Nigeria Considers National DRR Agency Amid Boko Haram Setbacks

On February 19, 2020, Senator Ibrahim Gaidam, the former governor of Yobe State, introduced legislation to create the National Agency for Deradicalization, Rehabilitation, and Reintegration of Repentant Insurgents. Gaidam represents Yobe state, which borders Borno and has been affected by the insurgency. The bill’s purpose is to encourage and rehabilitate Boko Haram defectors and prevent violent extremism in Nigeria. Given the recent requests for additional military force to combat Boko Haram by Nigerian lawmakers, Senator Gaidam’s legislation is an important step toward incorporating deradicalization, rehabilitation, and reintegration (DRR) programs into the overall strategy designed to defeat Boko Haram.

Currently, Nigeria has three deradicalization programs that support Boko Haram defectors. The Prison Program works with militants convicted of violent extremist offenses or those on or awaiting trial. During the program, Imams teach classes on non-violent interpretations of Islam, and other program staff provide vocational training so that, when inmates fulfill their prison terms, they can reenter society with less risk of reverting to terrorism. Second, the Yellow Ribbon Initiative supports women and children associated with Boko Haram by providing psychosocial therapy and reintegration programs. Finally, Operation Safe Corridor, launched by the Nigerian military in 2015, works with Boko Haram defectors by addressing extremist ideology and providing them with trauma counseling. Two thousand members of Boko Haram and the Islamic State in West Africa (ISWA) have defected through Operation Safe Corridor since its inception.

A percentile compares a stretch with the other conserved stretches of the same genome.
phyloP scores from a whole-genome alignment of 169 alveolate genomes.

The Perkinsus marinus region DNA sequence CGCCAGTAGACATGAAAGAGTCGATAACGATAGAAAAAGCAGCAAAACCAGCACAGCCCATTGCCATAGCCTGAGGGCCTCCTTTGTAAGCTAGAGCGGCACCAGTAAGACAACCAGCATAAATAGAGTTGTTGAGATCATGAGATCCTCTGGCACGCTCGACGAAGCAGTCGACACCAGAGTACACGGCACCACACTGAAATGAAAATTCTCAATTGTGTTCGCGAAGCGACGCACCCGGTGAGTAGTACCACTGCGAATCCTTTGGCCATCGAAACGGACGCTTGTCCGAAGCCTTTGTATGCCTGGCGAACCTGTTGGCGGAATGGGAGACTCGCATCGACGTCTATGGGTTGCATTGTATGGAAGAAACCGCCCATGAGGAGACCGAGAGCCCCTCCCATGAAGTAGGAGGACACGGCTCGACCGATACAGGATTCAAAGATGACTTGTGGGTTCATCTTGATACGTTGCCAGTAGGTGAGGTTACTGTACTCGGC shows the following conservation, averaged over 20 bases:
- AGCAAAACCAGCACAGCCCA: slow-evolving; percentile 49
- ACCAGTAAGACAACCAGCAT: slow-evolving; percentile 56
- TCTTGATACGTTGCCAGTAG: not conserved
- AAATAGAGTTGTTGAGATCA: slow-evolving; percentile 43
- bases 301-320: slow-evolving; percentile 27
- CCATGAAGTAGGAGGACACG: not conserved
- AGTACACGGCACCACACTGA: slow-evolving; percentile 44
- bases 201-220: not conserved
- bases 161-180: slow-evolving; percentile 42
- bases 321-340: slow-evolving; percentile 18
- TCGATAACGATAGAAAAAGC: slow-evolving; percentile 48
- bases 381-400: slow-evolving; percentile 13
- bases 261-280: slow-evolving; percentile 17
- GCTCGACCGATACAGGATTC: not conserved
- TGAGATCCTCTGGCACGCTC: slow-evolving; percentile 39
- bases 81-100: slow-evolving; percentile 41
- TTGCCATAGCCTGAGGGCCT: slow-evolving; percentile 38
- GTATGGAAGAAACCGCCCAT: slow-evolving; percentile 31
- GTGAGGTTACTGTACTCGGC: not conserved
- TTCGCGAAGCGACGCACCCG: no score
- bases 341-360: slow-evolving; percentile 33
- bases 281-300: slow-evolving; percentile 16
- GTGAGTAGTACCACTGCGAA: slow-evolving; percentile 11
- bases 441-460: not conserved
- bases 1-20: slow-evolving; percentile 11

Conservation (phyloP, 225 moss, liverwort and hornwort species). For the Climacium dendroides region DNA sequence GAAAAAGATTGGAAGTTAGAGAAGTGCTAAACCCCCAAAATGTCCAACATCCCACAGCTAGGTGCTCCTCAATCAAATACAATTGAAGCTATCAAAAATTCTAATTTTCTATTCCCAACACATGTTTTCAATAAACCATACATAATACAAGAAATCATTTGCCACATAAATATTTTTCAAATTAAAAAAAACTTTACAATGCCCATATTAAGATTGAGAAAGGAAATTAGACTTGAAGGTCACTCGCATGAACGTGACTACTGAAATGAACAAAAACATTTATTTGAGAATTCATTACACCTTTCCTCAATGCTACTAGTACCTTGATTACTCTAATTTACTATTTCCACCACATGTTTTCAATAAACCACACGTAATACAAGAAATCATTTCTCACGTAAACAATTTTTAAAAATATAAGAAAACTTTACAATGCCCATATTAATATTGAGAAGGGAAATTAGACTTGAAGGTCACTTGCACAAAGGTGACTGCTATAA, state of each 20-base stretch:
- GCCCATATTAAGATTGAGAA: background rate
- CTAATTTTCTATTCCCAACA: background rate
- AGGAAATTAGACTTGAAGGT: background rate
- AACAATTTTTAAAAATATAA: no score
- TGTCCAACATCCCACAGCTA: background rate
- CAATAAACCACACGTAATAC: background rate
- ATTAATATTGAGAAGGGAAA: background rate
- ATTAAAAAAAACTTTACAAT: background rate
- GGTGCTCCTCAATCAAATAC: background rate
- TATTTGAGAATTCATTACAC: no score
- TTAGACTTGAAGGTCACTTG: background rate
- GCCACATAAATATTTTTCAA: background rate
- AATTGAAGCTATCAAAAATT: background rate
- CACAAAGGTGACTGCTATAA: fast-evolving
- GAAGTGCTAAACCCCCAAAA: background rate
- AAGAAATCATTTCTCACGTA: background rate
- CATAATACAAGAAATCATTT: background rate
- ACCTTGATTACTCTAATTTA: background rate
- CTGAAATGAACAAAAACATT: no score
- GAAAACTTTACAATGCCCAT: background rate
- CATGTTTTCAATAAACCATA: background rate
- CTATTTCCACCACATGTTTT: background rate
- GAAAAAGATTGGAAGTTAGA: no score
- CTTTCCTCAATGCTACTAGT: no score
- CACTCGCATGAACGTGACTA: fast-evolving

Governor Babagana Zulum of Borno promised to complement security initiatives with programs that provide access to education and job opportunities. But, as military failures at the hands of Boko Haram’s have left much of Borno cut off from itself and the rest of the country, Governor Zulum has apparently—and understandably—prioritized military action by calling on the federal government to recruit 100,000 troops to counter the insurgency. Zulum promised an additional 50,000 “able-bodied” persons to combat the extremist group but did not request support for DRR programs. Instead, Babagana urged the Nigerian military to re-establish a military base in Borno. Other Northern leaders such as Yobe State governor, Malam Mai Mala Buni, are calling on the Nigerian military to expand their presence in the north. While an influx of troops may be important to addressing the immediate security situation caused by Boko Haram, the governors’ prioritization of security forces over investments into more DRR initiatives places their constituents in a revolving cycle of violence.

Many Nigerians, including several lawmakers, oppose DRR programs. Some feel that their communities are not sufficiently consulted when these programs are developed and implemented. Perhaps more problematic, many communities, after enduring years of atrocities, remain skeptical of reconciliation with Boko Haram defectors. A senator from Ondo state said that there was “no justification” for the program proposed by senator Gaidam. “How can an enemy be rehabilitated? These are people who have done Nigeria so much harm.” Current DRR efforts have had mixed results due to the Nigerian military’s limited expertise in deradicalization programs such as Operation Safe Corridor and reasonable fears that program participants will face violent retribution upon reintegration.

Vanda Felbab-Brown argues that community opposition to DRR efforts suggests that the Nigerian government “needs to invest more in open and comprehensive discussions with society about rehabilitation, reintegration, leniency, and victims’ rights.” To be effective, Nigerian lawmakers must ensure that DRR programs continue to work with those communities that will receive the rehabilitated fighters. A primarily military effort—still the current approach of the government—has not been successful; leaders owe it to their communities to explore the root causes of the insurgency and support non-military efforts, where possible, such as Senator Gaidam’s new legislation.